by Jemma Bailey | 15 February 2018
I have recently read Richard Branson’s “My tips for happiness in 2018” which has inspired me to write about something I am really passionate about… personal happiness. The reason I have become so passionate about this topic is not only because of my own personal happiness, but because I have many candidates coming to me when they have realised they are unhappy in their current place of work.
If you haven’t already, I would highly recommend reading the article. The article is about him putting his success, wealth and connections down to his personal happiness. Many people would argue that his success is a result of his hard work and determination, however he is pretty adamant he would never have had as much success if he hadn’t have found happiness, and he goes on to explain why…
He outlines that people get caught up in doing what they think will make them happy, but in his opinion this is where they fail. He believes that happiness is not about doing, it’s about being. I think it’s fair to say we all get caught up in our ‘plans’ and don’t actually just appreciate the moment. We are forever planning holidays, day trips and adventures and once it’s all over the holiday blues set in again. Richard makes a valid point that alongside the ‘to-do’ lists we should have ‘to-be’ lists, and give ourselves the end objective of being content and happy with our lives.
He goes on to say there are social expectations on us as human beings to go to school, go to college, get good grades, get a job, get married, have a child and then you’ll be happy. But that is all doing, rather than being. “Stop and breathe. Be healthy. Be around your friends and family. Be there for someone, and let someone be there for you. Be bold. Just be for a minute.” is the advice Richard gives and it connects very closely with the practice of mindfulness – just be present, be in the moment, think about all the things you are happy for and count your blessings… Even just doing that now as I am writing this has already changed my outlook and mood for today.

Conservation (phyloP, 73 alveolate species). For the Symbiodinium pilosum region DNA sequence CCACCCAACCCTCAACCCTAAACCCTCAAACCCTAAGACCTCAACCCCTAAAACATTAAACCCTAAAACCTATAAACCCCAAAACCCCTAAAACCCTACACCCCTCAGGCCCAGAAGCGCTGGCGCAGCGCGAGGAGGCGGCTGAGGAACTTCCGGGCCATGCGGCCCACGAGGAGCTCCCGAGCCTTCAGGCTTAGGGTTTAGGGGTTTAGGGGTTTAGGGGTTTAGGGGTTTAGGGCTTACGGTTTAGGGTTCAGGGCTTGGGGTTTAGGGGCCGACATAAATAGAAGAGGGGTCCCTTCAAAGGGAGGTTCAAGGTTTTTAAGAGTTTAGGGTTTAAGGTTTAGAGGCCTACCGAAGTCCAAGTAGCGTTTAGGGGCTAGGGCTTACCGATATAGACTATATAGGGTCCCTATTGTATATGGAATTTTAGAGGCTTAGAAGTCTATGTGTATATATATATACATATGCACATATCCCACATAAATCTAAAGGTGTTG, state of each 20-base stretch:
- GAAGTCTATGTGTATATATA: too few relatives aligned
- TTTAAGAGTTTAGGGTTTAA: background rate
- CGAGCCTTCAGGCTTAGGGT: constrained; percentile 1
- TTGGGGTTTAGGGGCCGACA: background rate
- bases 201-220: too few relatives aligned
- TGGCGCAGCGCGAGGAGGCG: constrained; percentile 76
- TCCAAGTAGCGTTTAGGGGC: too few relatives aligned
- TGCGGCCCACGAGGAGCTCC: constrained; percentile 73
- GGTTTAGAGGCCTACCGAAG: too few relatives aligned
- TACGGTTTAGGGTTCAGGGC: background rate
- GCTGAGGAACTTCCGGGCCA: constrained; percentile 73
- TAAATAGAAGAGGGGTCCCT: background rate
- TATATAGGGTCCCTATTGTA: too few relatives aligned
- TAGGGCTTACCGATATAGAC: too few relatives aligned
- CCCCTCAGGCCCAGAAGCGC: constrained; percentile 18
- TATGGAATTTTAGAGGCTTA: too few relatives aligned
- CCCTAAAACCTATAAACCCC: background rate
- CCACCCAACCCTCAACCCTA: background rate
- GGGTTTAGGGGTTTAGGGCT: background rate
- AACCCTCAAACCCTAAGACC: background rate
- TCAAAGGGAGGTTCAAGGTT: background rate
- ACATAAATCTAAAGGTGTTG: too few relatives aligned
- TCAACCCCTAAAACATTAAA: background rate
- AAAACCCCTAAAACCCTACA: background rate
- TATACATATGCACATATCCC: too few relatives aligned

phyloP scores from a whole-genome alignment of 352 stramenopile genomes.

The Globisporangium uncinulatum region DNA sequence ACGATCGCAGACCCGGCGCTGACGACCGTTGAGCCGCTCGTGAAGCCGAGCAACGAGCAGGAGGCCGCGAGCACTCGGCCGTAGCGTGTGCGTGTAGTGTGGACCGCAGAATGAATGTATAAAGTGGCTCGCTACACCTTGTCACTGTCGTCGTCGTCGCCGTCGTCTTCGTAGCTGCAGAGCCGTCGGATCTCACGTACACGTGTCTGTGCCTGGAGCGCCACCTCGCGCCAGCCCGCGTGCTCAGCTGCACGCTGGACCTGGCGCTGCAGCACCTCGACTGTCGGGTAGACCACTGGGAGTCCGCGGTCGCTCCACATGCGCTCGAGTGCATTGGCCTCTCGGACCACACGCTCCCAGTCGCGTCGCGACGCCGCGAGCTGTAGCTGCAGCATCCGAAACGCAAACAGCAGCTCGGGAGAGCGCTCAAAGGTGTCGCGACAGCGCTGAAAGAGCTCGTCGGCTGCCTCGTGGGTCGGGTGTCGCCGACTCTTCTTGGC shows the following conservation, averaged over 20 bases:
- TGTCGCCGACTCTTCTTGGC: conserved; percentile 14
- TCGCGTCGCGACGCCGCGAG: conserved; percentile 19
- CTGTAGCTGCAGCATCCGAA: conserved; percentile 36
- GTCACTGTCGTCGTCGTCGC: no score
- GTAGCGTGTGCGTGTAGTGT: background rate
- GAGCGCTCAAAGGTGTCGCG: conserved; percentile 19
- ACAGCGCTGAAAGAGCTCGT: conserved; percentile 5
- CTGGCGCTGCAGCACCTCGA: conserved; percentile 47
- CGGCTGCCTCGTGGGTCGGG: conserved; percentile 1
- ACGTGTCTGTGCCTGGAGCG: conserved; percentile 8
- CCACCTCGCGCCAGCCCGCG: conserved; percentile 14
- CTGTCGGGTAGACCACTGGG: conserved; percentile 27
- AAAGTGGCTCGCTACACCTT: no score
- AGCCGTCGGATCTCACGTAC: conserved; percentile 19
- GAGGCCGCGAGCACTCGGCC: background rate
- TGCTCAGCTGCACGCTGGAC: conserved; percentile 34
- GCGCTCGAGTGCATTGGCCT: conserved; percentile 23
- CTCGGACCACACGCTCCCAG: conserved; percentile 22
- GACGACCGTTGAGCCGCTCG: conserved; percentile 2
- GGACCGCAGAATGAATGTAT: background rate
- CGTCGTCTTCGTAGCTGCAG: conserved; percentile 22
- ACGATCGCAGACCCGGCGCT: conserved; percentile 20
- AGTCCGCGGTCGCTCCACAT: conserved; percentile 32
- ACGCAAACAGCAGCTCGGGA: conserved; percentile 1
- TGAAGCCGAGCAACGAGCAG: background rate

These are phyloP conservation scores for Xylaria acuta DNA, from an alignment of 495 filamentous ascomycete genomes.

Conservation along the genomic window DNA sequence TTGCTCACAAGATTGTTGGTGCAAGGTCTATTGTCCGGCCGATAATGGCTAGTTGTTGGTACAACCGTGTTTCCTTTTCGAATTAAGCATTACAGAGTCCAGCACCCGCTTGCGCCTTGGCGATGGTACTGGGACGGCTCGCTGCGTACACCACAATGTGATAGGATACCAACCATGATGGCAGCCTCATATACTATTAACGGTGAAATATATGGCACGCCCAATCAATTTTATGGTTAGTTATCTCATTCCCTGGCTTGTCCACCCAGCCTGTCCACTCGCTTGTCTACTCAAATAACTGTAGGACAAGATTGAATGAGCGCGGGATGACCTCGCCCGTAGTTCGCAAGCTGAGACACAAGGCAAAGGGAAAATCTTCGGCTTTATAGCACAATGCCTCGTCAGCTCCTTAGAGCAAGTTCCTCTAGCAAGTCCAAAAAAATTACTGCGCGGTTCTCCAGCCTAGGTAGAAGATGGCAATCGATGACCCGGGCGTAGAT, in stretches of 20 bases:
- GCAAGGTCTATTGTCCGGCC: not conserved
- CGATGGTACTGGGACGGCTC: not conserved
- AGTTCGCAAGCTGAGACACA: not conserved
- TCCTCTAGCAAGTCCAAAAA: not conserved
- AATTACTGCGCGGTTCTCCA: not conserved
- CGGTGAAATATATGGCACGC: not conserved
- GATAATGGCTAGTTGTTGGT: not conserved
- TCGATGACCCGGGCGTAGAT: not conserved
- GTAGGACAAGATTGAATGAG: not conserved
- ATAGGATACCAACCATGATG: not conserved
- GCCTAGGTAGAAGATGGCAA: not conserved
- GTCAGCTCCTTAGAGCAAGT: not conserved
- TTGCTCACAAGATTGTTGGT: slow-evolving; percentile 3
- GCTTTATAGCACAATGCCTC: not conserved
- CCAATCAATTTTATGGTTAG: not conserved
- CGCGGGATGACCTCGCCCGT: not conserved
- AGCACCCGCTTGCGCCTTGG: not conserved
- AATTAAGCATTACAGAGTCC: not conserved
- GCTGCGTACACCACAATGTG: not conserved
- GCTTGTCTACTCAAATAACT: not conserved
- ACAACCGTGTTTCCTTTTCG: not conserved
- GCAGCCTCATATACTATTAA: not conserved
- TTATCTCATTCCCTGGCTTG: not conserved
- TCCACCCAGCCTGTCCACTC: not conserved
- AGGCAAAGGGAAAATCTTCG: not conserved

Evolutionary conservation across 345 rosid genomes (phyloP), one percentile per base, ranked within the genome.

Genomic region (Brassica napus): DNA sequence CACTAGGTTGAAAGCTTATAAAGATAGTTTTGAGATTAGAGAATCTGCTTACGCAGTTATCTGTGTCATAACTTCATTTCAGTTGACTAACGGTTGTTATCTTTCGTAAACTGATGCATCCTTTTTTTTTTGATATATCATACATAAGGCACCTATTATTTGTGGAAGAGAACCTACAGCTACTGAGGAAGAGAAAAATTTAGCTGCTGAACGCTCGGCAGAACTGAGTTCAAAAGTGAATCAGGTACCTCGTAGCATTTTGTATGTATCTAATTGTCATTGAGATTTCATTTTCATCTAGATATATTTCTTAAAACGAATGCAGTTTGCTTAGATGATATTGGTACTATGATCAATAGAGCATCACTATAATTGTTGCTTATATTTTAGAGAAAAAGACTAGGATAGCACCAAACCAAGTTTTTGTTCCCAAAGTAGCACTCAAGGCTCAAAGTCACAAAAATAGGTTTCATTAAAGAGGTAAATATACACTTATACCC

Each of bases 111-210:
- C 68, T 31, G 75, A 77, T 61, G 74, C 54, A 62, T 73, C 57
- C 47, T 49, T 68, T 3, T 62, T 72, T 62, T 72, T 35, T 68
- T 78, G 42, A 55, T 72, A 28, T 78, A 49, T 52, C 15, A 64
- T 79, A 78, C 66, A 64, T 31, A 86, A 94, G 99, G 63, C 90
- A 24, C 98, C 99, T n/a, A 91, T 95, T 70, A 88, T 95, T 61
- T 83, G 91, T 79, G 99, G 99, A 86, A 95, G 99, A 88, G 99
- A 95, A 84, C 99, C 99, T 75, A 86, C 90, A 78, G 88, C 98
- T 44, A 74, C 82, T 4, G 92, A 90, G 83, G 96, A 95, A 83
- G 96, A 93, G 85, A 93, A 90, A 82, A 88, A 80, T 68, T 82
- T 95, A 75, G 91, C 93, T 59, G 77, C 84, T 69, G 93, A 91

As human beings we have a strong cognitive ability. We are able to think, communicate, understand, love, reconcile and move, which does set us apart from other species. These abilities do however cause us to overthink and compare ourselves to others (it’s not hard to in this day and age) but this can cause negative thoughts and lead to a life of unhappiness. Richard stresses that "we shouldn’t waste our human talents by worrying about nominal things, or that which you cannot change..." instead we should be focusing our energy on the present, things we are grateful for, things we have achieved and things that make us content with life.
The final point Richard makes is that “happiness shouldn’t be a goal, it should be a habit”. I for one think it should be a daily habit and even on the worst of days, we should take some time to re-focus our minds and be a spectator of our own thoughts. Once you are there and have happiness, success will naturally follow and people will want to be around you, learn from you, and eventually, be you.
I am a strong believer that all of Richard’s advice can be put into practice at our work places too. You need to enjoy your job and the people you work with, it needs to be a place you feel not only safe, but challenged and motivated. However, if you believe you have tried everything to get happiness from your job but are still not happy, then perhaps it is time to make a career change or look for an environment that will support the growth of your inner happiness.
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